The Informed Consent Navigator: A CTSA Tool Advancing Equity by Producing Readable and Compliant Consent Documents

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Informed consent forms (ICFs) and practices vary widely across CTSA institutions. A recent survey identifies “Collecting and Disseminating Best Practices'' and “Template Broad Consent Documents” as informed consent priorities among CTSAs[1]. We have previously developed a “plain language” informed consent template, which was widely adopted by our CTSA hub and meets recommended reading levels for ICFs [2,3]. Expanding upon this work, we have developed the Informed Consent Navigator, a novel tool that can advance health equity by automating the creation of plain language ICFs.

The navigator is a web-based tool that guides researchers through the creation of an ICF by answering a series of questions about their project. It uses question responses to produce a clear and compliant ICF. Each iteration and all edits can be tracked to facilitate shared editing by the research team and communication with the institutional review board. The navigator helps guide the creation of study specific language, while also ensuring compliance with regulatory requirements, and it ensures that the resulting ICF is easy to understand and read.

Our interdisciplinary team of researchers at the University of Arkansas for Medical Sciences (UAMS) Translational Research Institute (TRI), comprising biomedical informaticists, health literacy experts, and stakeholders in the Institutional Review Board processes, developed the interactive Informed Consent Navigator.

The Navigator was custom-built using Python and Javascript and backed by the Postgres relational database system. Its initial configuration includes ninety questions with survey logic to dynamically adjust and reduce the number of questions a user must answer based on properties of the research. For example, the section on research involving biospecimens is automatically skipped for a researcher who indicates early in the survey that their study does not involve biospecimens. Elements of the navigator and forms are aligned with terms from the Informed Consent Ontology (ICO) [4] to support future use of generated ICFs to collect, integrate, and query consent data.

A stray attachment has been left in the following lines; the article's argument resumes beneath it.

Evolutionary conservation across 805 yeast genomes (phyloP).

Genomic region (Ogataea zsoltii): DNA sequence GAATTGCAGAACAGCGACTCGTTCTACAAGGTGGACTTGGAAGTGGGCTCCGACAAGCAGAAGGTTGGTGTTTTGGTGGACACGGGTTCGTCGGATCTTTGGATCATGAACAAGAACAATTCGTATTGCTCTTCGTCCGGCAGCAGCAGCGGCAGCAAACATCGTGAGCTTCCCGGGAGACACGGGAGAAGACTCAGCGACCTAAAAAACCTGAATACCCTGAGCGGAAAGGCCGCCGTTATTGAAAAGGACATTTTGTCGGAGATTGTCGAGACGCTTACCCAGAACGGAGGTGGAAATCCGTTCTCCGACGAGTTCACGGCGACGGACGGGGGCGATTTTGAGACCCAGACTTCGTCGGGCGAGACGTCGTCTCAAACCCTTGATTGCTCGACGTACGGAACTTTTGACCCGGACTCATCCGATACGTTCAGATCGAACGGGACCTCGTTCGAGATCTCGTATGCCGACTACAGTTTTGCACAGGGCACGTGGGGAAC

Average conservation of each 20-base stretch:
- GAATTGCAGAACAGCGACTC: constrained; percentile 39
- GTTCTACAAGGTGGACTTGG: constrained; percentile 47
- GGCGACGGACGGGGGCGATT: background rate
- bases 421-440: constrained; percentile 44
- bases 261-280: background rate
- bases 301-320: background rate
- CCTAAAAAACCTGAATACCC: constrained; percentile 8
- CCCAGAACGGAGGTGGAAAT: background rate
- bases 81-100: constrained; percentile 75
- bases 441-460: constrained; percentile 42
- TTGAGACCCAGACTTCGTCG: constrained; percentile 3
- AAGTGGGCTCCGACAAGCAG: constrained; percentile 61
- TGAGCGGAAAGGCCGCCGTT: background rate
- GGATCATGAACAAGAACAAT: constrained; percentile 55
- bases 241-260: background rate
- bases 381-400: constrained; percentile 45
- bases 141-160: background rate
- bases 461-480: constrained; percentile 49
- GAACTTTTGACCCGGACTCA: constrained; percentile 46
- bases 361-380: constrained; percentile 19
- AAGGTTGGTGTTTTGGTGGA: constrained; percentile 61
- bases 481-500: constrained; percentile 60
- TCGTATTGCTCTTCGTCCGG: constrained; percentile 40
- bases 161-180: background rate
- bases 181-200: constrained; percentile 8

Following initial development of the tool, we conducted interface usability testing with a multidisciplinary team at UAMS comprising five test users, each with experience in clinical study management or informed consent procedures. These users re-created a total of seven unique ICFs using the ICF Navigator. Each provided feedback on perceived usability of the interface and suggested improvements. We plan a focus group session with that team on completion of the next prototype to help finalize the user interface. We also plan a second, broader, usability study including investigators from other CTSA Hubs.

Our next step is to test a prototype of the output ICFs with a community audience inclusive of individuals who have failed health literacy screening, to ensure that our final product is optimally readable, understandable, and actionable. Future work will integrate natural language processing and machine learning to provide real-time guidance on readability of entered text, and to allow use of more context-specific language based on the researcher’s answers to questions about their study.In the next phase of this project, we will pilot use of navigator-generated ICFs as part of electronic consenting workflows.


[1] Chandler R, Brady KT, Jerome RN, Eder M, Rothwell E, Brownley KA, Harris PA. Broad-scale informed consent: A survey of the CTSA landscape. Journal of clinical and translational science. 2019 Oct;3(5):253-60. 

[2] Hadden KB, Prince LY, Moore TD, James LP, Holland JR, Trudeau CR. Improving readability of informed consents for research at an academic medical institution. J Clin Transl Sci. 2017 Dec;1(6):361-365. doi: 10.1017/cts.2017.312. PMID: 29707258; PMCID: PMC5915809.

[3] Caballero, A., Leath, K., Gan, J. Institutional Improvements in Readability of Written Informed Consent Forms Sustained Post-Revised Common Rule. J Clin and Transl Sci. 2021 Sept; Online ahead of print. 

[4] Otte JN, Stansbury C, Vajda J, Manion F, Umberfield E, He Y, Harris M, Obeid J, Brochhausen M, Duncan W, Tao C. Coordinated evolution of Ontologies of Informed Consent. International Conference on Biomedical Ontology 2018 (ICBO-2018), August 7-10, 2018, Corvallis, Oregon, USA. Pages 1-2.

Acknowledgement: The project was supported by the Translational Research Institute (grant UL1 TR003107) through the National Center for Advancing Translational Sciences of the National Institutes of Health (NIH). The content is solely the responsibility of the authors and does not necessarily represent the official views of the NIH.


Assistant Professor
Director, Translational Research Institute